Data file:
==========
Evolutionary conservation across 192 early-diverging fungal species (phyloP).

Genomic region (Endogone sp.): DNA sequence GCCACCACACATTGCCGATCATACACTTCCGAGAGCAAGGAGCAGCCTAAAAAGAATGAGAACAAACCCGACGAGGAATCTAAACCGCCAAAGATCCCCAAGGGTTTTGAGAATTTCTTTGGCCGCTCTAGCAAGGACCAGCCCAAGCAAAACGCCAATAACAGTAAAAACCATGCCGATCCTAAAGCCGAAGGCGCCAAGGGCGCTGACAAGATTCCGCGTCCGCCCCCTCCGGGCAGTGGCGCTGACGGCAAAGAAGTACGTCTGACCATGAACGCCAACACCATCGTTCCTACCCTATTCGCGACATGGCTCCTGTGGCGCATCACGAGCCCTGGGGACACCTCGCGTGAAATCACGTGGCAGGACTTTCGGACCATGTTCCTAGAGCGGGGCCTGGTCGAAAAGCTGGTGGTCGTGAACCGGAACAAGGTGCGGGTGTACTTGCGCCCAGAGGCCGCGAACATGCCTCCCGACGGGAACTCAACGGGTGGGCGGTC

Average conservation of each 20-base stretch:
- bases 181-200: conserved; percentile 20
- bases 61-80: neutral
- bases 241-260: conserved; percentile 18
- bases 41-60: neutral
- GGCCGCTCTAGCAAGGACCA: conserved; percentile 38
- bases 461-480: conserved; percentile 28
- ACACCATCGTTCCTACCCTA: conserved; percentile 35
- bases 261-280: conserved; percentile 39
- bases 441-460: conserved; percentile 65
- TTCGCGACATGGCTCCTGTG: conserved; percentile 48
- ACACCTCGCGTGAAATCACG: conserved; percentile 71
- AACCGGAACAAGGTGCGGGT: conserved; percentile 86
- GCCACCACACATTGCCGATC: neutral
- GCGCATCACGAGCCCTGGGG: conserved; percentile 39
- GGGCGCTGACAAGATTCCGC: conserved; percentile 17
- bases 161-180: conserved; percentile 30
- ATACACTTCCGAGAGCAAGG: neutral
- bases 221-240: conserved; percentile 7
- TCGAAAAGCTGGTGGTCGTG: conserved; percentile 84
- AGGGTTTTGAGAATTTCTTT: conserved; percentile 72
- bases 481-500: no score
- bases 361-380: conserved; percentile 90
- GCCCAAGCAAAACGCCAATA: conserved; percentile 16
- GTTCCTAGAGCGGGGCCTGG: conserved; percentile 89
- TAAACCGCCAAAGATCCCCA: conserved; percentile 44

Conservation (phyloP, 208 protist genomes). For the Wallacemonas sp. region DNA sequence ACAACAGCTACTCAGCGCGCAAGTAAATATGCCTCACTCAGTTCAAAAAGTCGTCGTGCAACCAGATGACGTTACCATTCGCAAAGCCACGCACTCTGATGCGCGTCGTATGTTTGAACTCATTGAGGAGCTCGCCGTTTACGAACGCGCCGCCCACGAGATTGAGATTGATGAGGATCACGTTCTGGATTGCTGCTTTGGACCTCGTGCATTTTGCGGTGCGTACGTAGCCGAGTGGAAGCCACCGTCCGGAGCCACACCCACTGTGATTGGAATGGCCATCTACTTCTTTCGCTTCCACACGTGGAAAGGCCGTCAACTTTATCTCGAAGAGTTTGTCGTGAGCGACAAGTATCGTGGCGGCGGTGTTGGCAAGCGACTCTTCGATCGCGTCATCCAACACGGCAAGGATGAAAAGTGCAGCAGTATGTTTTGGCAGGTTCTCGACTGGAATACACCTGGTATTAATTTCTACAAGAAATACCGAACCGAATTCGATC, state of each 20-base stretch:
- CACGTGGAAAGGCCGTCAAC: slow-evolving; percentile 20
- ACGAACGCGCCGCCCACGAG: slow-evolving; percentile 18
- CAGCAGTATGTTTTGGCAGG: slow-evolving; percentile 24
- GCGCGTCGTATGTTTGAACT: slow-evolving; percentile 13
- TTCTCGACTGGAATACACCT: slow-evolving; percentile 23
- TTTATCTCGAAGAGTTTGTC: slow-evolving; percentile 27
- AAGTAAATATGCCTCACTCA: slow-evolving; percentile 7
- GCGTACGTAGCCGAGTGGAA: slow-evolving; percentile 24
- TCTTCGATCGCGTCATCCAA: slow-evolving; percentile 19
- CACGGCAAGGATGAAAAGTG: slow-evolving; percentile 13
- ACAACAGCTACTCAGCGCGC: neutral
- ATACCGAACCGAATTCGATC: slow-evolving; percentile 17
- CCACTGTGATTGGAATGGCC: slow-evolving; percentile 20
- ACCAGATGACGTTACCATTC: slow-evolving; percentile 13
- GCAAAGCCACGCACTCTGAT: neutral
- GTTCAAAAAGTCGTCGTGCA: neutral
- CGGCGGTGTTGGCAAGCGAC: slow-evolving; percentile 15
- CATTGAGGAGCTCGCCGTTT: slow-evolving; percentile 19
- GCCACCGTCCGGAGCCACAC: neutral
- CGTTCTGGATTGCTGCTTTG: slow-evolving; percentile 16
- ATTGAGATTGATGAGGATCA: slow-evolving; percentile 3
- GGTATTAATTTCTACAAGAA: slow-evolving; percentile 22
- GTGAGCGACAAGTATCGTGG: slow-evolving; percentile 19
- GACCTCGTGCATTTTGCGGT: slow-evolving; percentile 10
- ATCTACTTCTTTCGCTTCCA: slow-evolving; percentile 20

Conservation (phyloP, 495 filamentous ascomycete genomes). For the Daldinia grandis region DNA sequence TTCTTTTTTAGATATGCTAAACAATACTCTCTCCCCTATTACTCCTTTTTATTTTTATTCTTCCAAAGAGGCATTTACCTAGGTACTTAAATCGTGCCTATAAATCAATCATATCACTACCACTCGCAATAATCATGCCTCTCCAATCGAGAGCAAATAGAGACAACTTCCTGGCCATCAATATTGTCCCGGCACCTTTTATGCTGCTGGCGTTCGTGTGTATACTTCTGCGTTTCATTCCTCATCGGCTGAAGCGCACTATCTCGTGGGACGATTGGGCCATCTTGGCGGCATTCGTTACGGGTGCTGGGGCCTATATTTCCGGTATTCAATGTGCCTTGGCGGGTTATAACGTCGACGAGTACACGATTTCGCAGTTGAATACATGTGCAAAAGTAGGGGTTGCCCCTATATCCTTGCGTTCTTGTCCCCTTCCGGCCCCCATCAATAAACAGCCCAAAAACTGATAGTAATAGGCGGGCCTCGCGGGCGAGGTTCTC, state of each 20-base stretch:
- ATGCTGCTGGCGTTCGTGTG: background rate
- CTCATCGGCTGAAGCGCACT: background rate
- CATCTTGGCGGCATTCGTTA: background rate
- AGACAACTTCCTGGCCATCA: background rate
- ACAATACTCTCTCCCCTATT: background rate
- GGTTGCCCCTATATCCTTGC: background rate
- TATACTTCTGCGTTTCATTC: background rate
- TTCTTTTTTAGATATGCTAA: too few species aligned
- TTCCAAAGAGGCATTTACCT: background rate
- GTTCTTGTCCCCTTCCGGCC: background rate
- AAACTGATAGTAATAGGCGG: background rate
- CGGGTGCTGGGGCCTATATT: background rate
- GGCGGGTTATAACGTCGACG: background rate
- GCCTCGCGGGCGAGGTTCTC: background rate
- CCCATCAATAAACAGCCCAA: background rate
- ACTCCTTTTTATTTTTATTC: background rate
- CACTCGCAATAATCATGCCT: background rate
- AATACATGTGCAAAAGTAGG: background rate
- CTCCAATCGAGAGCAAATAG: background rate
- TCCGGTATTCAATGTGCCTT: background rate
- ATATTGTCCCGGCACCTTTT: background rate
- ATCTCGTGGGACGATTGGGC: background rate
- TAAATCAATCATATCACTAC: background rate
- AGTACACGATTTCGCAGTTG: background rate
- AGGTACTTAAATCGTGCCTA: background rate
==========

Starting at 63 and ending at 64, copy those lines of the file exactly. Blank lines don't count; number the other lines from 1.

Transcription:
- TTCTTTTTTAGATATGCTAA: too few species aligned
- TTCCAAAGAGGCATTTACCT: background rate